Each year approximately $23 billion nationwide is lost to invasive plant impacts to agriculture, industry, recreation, and the environment. An estimated 4600 acres of land are invaded daily by invasive plants. In response to these impacts and to those of invasive animal species, President Clinton signed Executive Order 13112 (E.O.) on February 2, 1999 (attached). The Invasive Species E.O., directs Federal agencies to expand and coordinate their efforts to combat the introduction and spread of plants and animals not native to the United States.
The Federal Highway Administration has developed guidance to implement the E.O. It provides a framework for preventing the introduction of and controlling the spread of invasive plant species on highway rights-of-way. Controlling invasive plants on rights-of-way can often be a complex effort involving various governmental jurisdictions, adjacent landowners and the general public. Our guidelines were developed with a goal of promoting improved cooperation, communication, and joint eradication efforts with agencies at all levels and the private sector. In order to reduce economic and ecological costs and improve eradication effectiveness, States may wish to incorporate elements of this guidance into their planning and implementation of construction, erosion control, landscaping, and maintenance measures.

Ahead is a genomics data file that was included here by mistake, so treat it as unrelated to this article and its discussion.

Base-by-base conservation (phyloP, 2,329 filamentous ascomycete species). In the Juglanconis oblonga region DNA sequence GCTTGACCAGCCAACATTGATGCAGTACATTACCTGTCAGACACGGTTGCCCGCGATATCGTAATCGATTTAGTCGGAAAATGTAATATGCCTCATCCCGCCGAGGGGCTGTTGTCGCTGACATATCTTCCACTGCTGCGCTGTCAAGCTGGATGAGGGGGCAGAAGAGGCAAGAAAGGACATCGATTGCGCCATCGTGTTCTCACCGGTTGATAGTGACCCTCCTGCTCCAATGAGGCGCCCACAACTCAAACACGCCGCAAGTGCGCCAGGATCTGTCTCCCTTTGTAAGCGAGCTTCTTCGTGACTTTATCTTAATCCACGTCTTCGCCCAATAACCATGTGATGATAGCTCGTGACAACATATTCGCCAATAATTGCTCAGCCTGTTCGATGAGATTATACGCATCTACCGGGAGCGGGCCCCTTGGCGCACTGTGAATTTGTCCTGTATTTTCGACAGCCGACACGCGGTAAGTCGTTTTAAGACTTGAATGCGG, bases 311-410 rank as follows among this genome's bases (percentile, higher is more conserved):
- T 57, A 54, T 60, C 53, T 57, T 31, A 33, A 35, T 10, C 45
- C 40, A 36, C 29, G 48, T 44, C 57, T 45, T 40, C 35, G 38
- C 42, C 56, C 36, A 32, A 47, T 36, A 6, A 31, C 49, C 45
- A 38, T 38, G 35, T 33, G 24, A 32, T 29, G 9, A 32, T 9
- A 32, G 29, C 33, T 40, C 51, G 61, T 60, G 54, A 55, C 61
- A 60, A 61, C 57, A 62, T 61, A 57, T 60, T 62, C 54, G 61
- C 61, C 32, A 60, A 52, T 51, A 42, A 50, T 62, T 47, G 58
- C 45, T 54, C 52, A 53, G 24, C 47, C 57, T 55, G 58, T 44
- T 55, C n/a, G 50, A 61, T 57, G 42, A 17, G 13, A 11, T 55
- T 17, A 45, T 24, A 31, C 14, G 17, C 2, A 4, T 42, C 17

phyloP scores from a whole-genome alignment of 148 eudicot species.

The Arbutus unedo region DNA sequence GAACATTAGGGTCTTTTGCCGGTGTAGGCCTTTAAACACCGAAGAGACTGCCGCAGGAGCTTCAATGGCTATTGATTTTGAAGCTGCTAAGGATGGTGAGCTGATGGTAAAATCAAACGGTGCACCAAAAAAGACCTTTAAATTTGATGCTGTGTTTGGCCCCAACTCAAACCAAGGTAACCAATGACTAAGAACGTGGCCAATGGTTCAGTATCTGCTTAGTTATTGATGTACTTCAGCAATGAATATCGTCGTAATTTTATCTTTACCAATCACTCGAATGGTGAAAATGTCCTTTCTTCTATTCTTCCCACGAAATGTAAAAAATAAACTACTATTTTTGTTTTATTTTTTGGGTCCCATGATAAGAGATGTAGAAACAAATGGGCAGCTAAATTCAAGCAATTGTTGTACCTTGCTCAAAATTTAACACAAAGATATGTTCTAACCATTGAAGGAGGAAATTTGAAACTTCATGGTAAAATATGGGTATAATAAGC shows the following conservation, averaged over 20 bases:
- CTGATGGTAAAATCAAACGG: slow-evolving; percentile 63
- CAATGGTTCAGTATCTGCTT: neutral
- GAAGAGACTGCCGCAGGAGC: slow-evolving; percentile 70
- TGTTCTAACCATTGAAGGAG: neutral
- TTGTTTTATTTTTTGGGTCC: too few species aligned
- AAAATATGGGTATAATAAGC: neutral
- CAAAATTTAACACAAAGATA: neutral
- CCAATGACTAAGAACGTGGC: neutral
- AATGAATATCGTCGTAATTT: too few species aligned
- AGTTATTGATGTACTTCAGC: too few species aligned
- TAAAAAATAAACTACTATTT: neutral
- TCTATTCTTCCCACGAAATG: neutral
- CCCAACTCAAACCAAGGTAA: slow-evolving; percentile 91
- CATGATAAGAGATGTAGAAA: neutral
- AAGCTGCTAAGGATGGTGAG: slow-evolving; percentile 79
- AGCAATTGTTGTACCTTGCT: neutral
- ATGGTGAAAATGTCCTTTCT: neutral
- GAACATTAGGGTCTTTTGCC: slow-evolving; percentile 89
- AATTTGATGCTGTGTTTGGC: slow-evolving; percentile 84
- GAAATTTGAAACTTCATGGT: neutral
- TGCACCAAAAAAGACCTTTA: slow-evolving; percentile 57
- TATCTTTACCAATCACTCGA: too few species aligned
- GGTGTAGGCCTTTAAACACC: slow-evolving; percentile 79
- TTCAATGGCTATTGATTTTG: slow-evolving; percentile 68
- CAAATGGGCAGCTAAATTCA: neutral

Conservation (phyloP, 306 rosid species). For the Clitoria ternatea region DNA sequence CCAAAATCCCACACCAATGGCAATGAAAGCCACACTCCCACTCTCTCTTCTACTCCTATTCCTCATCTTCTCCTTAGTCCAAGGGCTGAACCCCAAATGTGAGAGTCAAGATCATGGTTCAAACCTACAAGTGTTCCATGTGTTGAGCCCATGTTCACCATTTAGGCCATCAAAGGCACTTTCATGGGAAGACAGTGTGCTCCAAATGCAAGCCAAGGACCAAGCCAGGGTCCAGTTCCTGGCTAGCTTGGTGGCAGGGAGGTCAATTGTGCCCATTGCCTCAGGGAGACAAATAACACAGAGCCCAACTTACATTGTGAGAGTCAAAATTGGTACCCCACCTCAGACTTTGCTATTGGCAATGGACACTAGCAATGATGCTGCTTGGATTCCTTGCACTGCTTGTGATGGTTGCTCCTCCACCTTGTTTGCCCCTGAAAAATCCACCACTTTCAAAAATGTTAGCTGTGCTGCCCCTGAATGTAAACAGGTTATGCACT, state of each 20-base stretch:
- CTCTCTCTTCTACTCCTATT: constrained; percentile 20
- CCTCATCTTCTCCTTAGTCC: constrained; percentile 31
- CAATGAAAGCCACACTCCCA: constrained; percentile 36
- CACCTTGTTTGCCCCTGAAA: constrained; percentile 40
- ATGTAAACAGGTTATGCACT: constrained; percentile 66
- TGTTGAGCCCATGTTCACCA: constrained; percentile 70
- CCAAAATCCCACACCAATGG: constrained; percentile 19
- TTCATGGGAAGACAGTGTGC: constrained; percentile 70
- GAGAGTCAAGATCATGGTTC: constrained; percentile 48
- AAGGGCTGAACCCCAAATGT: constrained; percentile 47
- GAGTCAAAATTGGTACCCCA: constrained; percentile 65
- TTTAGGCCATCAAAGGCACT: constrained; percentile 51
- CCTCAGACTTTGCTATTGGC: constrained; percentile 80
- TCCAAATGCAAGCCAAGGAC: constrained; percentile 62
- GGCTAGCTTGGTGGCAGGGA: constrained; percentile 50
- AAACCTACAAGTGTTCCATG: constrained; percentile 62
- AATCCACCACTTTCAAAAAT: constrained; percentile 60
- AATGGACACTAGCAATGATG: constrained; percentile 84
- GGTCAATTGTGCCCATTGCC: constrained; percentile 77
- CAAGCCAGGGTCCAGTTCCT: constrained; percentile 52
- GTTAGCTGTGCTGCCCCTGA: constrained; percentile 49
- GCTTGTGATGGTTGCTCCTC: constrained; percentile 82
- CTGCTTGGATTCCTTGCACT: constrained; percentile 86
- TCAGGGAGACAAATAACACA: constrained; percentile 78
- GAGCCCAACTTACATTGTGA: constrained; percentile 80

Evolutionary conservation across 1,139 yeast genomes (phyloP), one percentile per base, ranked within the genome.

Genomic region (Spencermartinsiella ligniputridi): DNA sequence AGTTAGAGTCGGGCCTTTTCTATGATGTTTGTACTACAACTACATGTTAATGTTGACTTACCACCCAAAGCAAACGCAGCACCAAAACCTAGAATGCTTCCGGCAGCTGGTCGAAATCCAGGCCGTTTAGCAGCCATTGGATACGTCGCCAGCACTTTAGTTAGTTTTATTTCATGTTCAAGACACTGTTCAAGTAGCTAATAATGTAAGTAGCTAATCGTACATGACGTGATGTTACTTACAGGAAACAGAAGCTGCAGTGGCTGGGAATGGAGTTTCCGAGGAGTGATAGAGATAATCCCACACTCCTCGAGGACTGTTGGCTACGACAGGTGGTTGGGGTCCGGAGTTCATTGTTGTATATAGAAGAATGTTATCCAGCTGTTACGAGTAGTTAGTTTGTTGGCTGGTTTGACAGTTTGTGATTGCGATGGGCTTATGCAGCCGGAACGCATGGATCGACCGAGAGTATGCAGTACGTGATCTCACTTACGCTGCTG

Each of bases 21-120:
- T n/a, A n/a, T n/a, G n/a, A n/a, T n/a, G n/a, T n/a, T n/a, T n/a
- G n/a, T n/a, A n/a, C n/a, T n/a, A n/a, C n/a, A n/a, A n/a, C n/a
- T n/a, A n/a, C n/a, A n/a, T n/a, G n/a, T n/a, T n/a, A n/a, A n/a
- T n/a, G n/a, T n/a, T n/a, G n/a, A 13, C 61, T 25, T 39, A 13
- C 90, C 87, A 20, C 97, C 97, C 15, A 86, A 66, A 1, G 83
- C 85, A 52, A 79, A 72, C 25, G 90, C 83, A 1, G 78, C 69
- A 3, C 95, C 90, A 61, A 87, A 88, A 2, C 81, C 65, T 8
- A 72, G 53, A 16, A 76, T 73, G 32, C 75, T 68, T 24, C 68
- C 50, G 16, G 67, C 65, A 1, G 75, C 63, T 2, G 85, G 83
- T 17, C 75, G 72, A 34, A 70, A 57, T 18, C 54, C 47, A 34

A copy of the guidance is attached for your information and use. It is effective 90 days from the date of this memorandum. In addition, attached for your information is: (1) a paper providing answers to questions related to the E.O. and the implementing guidance; (2) a copy of Secretary Slater's Policy Statement on Invasive Species; and (3) the Executive Memorandum on Landscaping referenced in the E.O. If you have further questions, please contact Ms. Bonnie Harper-Lore of my staff at (651) 291-6104. Please share copies with those in the State DOTs that have responsibility for construction, erosion control, landscaping, and maintenance.
cc: Resource Center Directors